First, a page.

The amount set-aside, including interest accrued on the principal portion of the set-aside, is due on or before the final due date of the loan.
Farm Loan Graduation Reminder
FSA Direct Loans are considered a temporary source of credit that is available to producers who do not meet normal underwriting criteria for commercial banks.
FSA periodically conducts Direct Loan graduation reviews to determine a borrower’s ability to graduate to commercial credit. If the borrower’s financial condition has improved to a point where they can refinance their debt with commercial credit, they will be asked to obtain other financing and partially or fully pay off their FSA debt.
By the end of a producer’s operating cycle, the Agency will send a letter requesting a current balance sheet, actual financial performance, and a projected farm budget. The borrower has 30 days to return the required financial documents. This information will be used to evaluate the borrower’s potential for refinancing to commercial credit.
If a borrower meets local underwriting criteria, FSA will send the borrower’s name, loan type, balance sheet, and projected cash flow to commercial lenders. The borrower will be notified when loan information is sent to local lenders.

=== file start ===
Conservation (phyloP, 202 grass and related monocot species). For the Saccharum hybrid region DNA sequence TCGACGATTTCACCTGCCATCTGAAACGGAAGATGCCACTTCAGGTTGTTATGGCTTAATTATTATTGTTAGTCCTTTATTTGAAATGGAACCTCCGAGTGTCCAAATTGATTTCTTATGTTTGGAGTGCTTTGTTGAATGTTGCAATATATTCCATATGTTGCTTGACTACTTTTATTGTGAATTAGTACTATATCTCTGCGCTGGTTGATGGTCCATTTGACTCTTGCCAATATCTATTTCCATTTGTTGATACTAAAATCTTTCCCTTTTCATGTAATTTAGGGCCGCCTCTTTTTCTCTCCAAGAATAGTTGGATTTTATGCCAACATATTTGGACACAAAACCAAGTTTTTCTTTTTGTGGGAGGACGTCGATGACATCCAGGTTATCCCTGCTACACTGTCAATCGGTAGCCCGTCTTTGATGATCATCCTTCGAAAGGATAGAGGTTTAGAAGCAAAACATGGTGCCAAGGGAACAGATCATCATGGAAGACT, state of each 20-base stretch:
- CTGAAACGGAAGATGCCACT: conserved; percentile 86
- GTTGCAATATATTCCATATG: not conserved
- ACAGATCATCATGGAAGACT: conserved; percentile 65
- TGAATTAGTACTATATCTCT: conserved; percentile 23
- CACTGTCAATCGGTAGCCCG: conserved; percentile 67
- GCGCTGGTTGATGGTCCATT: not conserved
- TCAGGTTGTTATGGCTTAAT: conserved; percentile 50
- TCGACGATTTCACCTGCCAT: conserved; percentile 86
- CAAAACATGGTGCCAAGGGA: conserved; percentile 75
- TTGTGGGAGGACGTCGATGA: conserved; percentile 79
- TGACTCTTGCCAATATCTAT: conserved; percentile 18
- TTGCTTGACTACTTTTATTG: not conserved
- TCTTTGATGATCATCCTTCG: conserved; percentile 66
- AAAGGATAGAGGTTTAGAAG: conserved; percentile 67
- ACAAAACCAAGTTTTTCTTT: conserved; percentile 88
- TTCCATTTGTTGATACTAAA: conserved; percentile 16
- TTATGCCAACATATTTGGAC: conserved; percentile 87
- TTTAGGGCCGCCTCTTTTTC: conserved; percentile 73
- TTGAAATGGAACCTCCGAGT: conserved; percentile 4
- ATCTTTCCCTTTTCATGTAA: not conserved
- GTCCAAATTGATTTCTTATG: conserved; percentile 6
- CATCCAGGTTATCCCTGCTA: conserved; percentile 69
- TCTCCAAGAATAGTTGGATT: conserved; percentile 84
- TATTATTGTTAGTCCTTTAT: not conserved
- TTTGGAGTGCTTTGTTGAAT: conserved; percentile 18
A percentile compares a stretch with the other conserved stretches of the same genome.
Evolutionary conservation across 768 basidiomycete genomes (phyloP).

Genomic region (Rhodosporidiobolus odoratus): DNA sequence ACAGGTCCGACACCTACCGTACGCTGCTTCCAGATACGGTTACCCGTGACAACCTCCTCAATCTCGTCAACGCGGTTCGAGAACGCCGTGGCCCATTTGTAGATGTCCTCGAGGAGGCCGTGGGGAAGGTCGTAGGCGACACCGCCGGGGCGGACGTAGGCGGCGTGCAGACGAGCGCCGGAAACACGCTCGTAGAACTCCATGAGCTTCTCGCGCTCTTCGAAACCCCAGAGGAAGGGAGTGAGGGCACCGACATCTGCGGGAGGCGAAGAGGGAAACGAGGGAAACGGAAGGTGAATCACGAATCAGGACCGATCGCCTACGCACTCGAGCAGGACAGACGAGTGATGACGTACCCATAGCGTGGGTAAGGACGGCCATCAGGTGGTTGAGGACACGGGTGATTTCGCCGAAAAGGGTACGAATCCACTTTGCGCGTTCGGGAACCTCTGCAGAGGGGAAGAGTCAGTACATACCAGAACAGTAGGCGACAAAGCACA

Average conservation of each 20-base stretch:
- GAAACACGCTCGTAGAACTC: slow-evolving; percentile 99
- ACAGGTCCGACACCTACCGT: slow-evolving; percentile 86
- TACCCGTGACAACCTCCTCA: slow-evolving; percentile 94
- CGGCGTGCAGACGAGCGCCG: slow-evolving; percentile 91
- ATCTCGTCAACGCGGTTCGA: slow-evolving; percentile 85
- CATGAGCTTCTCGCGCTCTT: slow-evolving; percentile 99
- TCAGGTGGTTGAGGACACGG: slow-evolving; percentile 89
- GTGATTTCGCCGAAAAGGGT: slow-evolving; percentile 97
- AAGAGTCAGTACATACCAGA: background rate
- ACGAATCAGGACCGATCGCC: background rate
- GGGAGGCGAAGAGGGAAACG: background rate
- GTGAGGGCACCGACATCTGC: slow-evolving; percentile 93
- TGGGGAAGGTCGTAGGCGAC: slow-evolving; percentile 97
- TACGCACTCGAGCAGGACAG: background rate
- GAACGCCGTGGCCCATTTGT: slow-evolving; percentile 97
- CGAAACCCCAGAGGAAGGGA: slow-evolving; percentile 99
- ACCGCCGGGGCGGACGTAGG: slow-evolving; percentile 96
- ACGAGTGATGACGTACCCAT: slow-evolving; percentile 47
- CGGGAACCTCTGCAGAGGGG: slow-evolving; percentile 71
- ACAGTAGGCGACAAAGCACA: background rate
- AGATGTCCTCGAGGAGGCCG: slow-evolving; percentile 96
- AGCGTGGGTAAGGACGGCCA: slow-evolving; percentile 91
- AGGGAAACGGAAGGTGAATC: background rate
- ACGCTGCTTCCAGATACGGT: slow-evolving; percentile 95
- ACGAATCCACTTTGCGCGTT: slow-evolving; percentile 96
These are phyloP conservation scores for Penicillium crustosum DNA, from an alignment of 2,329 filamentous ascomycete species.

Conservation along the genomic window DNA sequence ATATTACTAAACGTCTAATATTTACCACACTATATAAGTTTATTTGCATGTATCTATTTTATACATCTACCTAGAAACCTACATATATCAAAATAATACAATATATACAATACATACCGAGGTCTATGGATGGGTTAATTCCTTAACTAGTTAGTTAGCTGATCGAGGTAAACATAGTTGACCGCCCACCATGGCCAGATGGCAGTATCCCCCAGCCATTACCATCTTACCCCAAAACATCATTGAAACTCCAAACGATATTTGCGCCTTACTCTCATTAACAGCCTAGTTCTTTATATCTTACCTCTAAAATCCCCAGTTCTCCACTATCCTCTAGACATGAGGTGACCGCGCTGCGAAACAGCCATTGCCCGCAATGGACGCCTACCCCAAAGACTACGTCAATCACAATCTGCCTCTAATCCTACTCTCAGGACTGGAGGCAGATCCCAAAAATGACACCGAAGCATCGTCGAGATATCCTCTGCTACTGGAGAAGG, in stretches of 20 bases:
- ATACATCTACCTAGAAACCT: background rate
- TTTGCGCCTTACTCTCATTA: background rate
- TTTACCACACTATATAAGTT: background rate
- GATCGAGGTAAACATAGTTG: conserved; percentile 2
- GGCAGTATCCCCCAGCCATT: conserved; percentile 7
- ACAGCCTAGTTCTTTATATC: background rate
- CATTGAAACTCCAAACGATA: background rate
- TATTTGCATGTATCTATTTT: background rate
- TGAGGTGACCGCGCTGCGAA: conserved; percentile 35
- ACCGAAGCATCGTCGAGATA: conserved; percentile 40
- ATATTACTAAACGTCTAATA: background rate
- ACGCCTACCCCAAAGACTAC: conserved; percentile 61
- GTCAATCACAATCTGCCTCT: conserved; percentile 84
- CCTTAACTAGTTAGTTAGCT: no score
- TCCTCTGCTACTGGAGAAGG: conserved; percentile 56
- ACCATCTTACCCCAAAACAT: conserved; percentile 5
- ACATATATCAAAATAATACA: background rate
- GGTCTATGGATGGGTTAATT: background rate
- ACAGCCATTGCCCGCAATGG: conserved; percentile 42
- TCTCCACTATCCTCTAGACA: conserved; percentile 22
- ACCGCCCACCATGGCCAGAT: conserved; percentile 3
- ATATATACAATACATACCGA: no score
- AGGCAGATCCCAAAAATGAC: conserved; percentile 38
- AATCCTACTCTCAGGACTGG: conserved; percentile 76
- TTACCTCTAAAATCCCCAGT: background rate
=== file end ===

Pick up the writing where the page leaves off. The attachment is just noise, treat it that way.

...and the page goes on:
If any lenders are interested in refinancing the borrower’s loan, FSA will send the borrower a letter with a list of lenders that are interested in refinancing the loan. The borrower must contact the lenders and complete an application for commercial credit within 30 calendar days.
If a commercial lender rejects the borrower, the borrower must obtain written evidence that specifies the reasons for rejection and submit to their local FSA farm loan office.
If a borrower fails to provide the requested financial information or to graduate, FSA will notify the borrower of noncompliance, FSA’s intent to accelerate the loan, and appeal rights.